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Intensive focus groups are another tool in the Novell arsenal for listening and understanding. Richard Whitehead, ZENworks Product Line Manager, takes pride in the fact that nearly everyone on his team has earned the highest frequentflyer level with at least one airline. "We spend an unbelievable amount of time all over the world asking businesses what they think about new interface designs, new solution concepts and proposed improvements to existing products. We're meticulous about analyzing and using the information we collect, and it makes a real difference."

Finally, Novell has made it easier for customers to suggest improvements to Novell solutions through an expanded product enhancements request program. Anyone can submit a request simply by visiting http://support.novell.com/enhancement/, and every request is reviewed and carefully prioritized. According to Whitehead, "We take all the suggestions we receive very seriously. My team reads, reviews and prioritizes every request for an enhancement that comes in."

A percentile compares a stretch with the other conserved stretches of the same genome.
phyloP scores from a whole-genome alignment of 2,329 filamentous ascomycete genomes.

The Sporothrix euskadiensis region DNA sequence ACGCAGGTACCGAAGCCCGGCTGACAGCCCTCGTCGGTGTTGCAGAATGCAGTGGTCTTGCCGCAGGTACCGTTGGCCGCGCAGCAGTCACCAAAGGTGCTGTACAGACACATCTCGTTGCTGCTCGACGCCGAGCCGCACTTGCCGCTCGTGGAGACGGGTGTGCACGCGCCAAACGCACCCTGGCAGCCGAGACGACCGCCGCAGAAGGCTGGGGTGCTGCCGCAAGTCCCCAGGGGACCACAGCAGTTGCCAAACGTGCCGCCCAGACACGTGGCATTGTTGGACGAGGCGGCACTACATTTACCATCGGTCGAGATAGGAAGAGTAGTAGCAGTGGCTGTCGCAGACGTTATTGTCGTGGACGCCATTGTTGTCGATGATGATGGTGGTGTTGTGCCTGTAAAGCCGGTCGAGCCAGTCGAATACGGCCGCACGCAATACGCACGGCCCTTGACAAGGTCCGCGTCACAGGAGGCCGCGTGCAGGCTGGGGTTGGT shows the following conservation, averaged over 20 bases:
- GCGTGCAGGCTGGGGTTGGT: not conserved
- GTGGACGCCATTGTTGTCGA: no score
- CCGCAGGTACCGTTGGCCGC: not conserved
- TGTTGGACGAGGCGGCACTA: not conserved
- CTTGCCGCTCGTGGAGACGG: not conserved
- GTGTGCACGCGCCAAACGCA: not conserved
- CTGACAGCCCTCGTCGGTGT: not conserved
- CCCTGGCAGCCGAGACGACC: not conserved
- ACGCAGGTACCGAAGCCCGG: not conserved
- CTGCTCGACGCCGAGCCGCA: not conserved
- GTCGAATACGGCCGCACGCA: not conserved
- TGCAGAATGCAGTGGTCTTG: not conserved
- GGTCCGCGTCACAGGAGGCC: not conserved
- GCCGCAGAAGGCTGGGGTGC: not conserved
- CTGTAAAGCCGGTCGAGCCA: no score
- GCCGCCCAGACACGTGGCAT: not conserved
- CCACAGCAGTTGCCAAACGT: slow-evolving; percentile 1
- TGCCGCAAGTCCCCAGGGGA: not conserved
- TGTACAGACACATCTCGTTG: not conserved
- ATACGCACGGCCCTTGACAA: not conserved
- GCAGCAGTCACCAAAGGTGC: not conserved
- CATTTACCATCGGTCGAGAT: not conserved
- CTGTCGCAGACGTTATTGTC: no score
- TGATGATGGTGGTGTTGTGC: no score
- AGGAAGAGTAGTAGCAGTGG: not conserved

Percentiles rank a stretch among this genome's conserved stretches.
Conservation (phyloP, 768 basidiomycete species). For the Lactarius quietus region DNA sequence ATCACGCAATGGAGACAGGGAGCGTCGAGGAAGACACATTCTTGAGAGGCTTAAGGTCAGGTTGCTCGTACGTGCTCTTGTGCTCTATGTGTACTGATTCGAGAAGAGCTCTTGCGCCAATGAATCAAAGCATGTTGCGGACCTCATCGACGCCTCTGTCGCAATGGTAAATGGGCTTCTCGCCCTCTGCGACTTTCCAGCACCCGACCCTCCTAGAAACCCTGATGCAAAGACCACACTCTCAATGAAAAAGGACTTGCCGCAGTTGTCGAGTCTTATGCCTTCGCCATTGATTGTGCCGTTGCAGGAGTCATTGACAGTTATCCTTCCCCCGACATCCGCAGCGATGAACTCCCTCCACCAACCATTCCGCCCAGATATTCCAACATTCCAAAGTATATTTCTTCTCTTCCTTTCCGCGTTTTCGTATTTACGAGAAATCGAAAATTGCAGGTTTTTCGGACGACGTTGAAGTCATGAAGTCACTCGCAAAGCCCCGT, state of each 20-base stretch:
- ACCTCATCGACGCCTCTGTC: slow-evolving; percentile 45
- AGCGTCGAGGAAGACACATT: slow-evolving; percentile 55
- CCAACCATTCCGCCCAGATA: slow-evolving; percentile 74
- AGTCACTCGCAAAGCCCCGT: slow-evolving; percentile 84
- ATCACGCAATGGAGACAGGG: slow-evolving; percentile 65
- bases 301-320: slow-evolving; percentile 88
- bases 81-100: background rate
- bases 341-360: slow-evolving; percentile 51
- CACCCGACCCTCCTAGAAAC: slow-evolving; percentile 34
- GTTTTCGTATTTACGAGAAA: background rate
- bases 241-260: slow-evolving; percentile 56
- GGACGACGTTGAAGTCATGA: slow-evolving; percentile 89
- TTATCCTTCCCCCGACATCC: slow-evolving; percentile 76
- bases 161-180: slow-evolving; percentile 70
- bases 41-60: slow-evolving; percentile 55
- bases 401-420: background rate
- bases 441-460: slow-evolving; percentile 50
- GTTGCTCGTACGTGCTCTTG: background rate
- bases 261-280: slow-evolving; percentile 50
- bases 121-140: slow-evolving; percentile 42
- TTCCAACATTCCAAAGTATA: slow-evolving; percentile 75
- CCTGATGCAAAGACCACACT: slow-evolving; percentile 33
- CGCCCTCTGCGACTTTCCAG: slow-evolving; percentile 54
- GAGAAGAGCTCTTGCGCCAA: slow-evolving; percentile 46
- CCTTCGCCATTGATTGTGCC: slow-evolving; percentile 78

These listening tools and processes have already produced some remarkable results. Novell ZENworks-one of the fastest-growing and most successful Novell product lines-is a direct result of one of the first full-blown contextual inquiry projects conducted by Novell. According to Ron Tanner, a ZENworks product manager, the initial idea for ZENworks sprang from an extensive contextual inquiry exercise that revealed-in great detail-the time, effort and frustration involved in managing computer devices in large enterprises. "When we looked at the data, we realized that we already had most of the technology we needed to solve the desktop management problems we saw these businesses struggling with," Tanner explained. "It was just a matter of enhancing the technology and putting it together differently." Since that initial large-scale study, smaller contextual inquiry sessions, focus groups and enhancement requests have continued to guide the direction of ZENworks. In fact, the new ZENworks suite is a direct response to feedback from businesses looking for a single, integrated solution for managing all their servers, desktops and handheld devices.